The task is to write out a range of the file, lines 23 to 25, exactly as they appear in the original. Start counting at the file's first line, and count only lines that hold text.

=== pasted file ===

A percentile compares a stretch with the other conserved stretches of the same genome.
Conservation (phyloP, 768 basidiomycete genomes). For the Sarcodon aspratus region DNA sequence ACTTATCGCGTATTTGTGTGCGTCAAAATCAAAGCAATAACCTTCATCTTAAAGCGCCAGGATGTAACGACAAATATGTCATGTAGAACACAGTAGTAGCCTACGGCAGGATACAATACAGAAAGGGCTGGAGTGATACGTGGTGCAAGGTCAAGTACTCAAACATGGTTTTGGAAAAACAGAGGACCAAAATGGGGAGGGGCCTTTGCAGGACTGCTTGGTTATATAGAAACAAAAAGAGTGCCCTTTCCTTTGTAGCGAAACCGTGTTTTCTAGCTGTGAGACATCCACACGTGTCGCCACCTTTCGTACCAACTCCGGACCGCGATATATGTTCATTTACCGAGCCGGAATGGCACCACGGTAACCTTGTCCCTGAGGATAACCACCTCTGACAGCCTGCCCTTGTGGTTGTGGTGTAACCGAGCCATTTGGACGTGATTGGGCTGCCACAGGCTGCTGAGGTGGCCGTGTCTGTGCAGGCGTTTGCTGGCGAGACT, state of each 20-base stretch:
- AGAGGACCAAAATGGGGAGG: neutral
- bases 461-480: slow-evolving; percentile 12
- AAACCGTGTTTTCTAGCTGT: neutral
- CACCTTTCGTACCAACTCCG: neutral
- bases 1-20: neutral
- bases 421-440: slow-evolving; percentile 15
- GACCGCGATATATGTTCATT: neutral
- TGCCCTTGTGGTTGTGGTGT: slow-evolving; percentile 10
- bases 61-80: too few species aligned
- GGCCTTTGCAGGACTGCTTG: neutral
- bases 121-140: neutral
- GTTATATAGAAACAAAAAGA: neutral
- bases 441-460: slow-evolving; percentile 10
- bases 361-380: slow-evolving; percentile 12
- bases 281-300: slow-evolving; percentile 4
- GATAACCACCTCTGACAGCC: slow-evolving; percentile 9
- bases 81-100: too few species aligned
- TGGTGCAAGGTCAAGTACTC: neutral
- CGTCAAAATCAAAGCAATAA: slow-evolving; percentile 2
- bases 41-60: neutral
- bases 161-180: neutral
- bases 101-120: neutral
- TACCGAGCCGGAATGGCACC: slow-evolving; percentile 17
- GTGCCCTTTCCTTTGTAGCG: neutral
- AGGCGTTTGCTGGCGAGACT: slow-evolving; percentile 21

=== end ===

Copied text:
- bases 161-180: neutral
- bases 101-120: neutral
- TACCGAGCCGGAATGGCACC: slow-evolving; percentile 17